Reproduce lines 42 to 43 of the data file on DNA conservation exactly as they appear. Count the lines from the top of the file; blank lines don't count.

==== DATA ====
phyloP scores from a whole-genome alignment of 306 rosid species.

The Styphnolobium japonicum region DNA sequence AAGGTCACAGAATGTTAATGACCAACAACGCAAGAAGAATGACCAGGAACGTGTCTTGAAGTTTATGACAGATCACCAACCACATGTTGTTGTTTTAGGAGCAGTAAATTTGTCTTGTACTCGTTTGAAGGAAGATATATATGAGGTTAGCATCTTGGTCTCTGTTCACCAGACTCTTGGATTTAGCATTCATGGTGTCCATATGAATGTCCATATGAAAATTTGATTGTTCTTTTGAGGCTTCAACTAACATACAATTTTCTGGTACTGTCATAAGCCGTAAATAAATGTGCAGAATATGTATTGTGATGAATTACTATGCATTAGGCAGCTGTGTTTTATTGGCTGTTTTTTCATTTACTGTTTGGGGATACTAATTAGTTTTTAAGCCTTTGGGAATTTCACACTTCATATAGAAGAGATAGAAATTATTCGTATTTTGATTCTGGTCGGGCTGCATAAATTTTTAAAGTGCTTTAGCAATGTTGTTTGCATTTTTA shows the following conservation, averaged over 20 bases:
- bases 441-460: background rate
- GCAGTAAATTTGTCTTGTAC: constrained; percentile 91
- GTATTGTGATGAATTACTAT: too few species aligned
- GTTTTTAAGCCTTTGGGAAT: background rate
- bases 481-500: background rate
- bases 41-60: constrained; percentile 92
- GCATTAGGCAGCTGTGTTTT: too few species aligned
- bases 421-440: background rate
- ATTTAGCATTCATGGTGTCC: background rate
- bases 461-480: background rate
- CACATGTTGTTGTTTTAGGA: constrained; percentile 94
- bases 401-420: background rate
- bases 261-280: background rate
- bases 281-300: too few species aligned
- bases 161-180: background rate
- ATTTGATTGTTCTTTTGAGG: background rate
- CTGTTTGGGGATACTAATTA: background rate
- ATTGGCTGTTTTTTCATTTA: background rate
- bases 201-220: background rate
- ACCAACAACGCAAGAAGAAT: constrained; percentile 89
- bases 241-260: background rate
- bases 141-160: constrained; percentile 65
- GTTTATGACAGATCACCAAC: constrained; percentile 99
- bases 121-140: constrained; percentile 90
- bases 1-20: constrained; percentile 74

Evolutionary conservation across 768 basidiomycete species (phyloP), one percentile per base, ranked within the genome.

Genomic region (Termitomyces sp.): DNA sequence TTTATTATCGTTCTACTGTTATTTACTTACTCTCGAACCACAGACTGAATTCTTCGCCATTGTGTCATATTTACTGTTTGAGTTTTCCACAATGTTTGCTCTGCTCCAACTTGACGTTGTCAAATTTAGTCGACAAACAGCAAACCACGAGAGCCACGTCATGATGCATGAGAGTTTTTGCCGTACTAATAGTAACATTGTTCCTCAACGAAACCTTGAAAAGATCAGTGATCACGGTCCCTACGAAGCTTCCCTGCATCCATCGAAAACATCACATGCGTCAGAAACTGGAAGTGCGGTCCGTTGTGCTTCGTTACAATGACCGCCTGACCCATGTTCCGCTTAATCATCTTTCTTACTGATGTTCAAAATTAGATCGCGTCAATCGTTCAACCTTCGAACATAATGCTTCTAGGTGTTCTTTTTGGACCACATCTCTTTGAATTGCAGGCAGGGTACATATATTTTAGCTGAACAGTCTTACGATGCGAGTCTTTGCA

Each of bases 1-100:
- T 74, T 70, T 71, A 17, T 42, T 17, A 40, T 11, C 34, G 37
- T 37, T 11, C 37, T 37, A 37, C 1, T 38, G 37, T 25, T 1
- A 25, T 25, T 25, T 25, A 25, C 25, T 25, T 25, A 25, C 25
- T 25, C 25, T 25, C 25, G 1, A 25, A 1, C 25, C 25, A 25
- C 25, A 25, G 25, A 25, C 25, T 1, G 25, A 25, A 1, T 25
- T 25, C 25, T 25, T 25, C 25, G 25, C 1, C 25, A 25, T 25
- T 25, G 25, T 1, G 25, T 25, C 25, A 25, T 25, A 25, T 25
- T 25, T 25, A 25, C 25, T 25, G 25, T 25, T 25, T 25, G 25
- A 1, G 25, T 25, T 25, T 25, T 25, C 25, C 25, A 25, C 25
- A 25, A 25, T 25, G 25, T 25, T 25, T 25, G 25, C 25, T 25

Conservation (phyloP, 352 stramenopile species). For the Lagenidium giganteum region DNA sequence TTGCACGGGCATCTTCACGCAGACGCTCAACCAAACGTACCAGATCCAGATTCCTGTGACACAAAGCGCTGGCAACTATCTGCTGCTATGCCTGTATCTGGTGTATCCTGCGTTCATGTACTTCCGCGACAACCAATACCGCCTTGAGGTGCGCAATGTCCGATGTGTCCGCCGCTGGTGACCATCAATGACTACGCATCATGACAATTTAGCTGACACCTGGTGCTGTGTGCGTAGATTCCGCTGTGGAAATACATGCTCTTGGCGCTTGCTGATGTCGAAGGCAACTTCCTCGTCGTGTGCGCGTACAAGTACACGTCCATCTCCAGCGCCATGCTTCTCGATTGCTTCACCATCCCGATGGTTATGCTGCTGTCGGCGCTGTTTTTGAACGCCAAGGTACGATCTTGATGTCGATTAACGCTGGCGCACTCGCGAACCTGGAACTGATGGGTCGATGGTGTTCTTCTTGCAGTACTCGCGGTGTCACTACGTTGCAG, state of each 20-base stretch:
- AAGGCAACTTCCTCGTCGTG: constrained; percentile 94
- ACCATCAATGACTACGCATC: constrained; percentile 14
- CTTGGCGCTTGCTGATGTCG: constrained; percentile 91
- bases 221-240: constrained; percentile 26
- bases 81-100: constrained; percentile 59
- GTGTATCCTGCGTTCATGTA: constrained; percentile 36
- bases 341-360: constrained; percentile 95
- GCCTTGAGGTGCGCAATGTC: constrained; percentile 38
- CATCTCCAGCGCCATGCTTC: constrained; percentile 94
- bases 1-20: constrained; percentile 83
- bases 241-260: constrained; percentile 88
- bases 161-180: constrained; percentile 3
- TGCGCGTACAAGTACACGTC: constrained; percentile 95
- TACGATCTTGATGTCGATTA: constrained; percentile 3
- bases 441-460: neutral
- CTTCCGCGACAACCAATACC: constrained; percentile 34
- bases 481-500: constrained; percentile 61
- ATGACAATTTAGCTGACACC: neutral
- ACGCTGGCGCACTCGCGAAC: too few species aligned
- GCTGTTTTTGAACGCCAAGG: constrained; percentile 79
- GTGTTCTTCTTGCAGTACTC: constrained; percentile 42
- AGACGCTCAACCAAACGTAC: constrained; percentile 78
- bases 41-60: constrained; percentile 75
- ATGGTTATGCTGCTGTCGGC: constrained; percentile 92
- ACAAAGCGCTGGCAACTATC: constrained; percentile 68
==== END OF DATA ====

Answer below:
- AAGGCAACTTCCTCGTCGTG: constrained; percentile 94
- ACCATCAATGACTACGCATC: constrained; percentile 14